biometrics), and the use of specialized software (apps, video games, virtual reality, and informatics
resources) and hardware applications (robots, wearables, and specialized monitoring tools) for
educational and interventional purposes.
Siddhartha Srinivasa, UW Paul G. Allen School of Computer Science & Engineering
I work on manipulation. My goal is to enable robots to robustly and gracefully interact with the world to
perform complex manipulation tasks in uncertain, unstructured, and cluttered environments. I want to
make this interaction faster, safer, elegant, and involve simpler actuation.
Dan Szafir, UC Boulder
I am an Assistant Professor of Computer Science, Creative Technologies, Information Science, and Aerospace
Engineering at the University of Colorado Boulder. I work at the intersection of robotics and human-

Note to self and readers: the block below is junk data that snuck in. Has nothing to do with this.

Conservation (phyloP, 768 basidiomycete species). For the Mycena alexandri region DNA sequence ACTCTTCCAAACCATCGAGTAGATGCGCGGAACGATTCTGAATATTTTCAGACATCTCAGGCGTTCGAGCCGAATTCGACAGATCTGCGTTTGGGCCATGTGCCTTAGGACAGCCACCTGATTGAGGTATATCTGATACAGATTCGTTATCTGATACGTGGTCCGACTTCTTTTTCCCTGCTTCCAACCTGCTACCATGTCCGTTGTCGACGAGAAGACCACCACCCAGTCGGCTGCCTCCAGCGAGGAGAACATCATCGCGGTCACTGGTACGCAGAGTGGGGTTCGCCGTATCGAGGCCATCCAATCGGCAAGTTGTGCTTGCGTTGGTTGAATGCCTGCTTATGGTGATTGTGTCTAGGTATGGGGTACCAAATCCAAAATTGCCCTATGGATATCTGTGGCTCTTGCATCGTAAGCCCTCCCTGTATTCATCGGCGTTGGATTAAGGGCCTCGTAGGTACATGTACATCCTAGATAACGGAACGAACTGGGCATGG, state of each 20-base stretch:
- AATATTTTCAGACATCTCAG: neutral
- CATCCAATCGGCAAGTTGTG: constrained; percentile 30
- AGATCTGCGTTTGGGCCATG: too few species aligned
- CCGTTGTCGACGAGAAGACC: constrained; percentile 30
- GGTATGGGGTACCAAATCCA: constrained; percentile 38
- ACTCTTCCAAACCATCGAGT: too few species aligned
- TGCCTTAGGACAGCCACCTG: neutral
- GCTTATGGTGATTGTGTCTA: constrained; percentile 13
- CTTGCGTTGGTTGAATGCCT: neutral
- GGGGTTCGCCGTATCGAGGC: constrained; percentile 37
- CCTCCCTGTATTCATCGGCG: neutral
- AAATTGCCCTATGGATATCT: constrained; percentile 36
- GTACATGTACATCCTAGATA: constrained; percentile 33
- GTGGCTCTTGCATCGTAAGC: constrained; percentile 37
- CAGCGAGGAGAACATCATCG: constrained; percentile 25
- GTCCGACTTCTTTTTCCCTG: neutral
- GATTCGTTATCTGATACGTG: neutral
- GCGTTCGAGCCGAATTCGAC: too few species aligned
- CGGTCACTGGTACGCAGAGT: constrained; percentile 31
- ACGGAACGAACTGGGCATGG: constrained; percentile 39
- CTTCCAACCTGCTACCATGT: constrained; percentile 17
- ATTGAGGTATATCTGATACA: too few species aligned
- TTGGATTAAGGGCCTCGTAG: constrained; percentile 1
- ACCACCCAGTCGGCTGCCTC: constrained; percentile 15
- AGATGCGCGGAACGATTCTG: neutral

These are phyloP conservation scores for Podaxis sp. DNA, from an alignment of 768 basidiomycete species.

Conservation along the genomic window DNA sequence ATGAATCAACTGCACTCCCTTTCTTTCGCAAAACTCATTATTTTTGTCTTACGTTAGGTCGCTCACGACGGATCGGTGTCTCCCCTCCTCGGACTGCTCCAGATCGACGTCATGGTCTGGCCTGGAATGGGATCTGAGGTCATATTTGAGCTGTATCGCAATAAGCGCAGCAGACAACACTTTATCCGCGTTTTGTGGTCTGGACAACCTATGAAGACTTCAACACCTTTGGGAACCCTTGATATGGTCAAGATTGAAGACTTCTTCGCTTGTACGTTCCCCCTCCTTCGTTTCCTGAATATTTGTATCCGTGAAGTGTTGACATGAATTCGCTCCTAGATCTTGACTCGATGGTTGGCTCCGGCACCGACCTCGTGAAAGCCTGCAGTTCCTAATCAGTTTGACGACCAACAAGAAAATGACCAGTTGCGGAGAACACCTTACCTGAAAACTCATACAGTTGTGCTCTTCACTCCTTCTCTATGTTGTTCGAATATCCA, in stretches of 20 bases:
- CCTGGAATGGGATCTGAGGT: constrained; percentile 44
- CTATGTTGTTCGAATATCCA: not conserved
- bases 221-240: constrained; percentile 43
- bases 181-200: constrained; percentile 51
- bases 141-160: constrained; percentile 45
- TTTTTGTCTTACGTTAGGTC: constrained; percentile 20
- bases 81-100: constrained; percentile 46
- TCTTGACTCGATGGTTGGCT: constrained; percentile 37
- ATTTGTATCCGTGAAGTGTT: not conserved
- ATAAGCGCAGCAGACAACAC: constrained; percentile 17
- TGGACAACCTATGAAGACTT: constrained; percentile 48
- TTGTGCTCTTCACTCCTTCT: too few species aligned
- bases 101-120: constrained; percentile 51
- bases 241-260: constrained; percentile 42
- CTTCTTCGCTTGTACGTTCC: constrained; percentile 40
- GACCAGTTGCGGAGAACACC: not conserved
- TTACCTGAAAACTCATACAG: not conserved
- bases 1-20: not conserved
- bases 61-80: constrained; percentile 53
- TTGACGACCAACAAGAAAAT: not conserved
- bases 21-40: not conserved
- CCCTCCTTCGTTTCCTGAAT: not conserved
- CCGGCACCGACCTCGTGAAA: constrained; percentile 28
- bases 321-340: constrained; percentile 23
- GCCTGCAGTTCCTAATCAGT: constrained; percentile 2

computer interaction (HCI) to investigate how novel technologies can mediate interactions between
people and autonomous systems. My research draws on methods from human-robot interaction (HRI),
cognitive science, and design to build new algorithms, interfaces, and interactive systems that empower
users to accomplish their goals.
Leila Takayama, UC Santa Cruz
I am a cognitive and social scientist, who studies human-robot interaction. In 2016, I joined the faculty at
the University of California, Santa Cruz, as an acting associate professor of Psychology. In 2016, I
also founded Hoku Labs to do human-robot interaction research consulting for product teams. With a
background in Cognitive Science, Psychology, and Human-Computer Interaction, I study human encounters
with new technologies.
Andrea Thomaz, UT Austin
Andrea Thomaz is an Associate Professor of Electrical and Computer Engineering at The University of Texas at
Austin. Prof. Thomaz joined Texas ECE in January 2016 after serving as an Associate Professor of
Interactive Computing at the Georgia Institute of Technology from 2007-2016. She earned a B.S. in
Electrical and Computer Engineering from the University of Texas at Austin in 1999, and Sc.M. and Ph.D.
degrees from MIT in 2002 and 2006. Andrea is published in the areas of Artificial Intelligence,
Robotics, and Human-Robot Interaction. Her research aims to computationally model mechanisms of human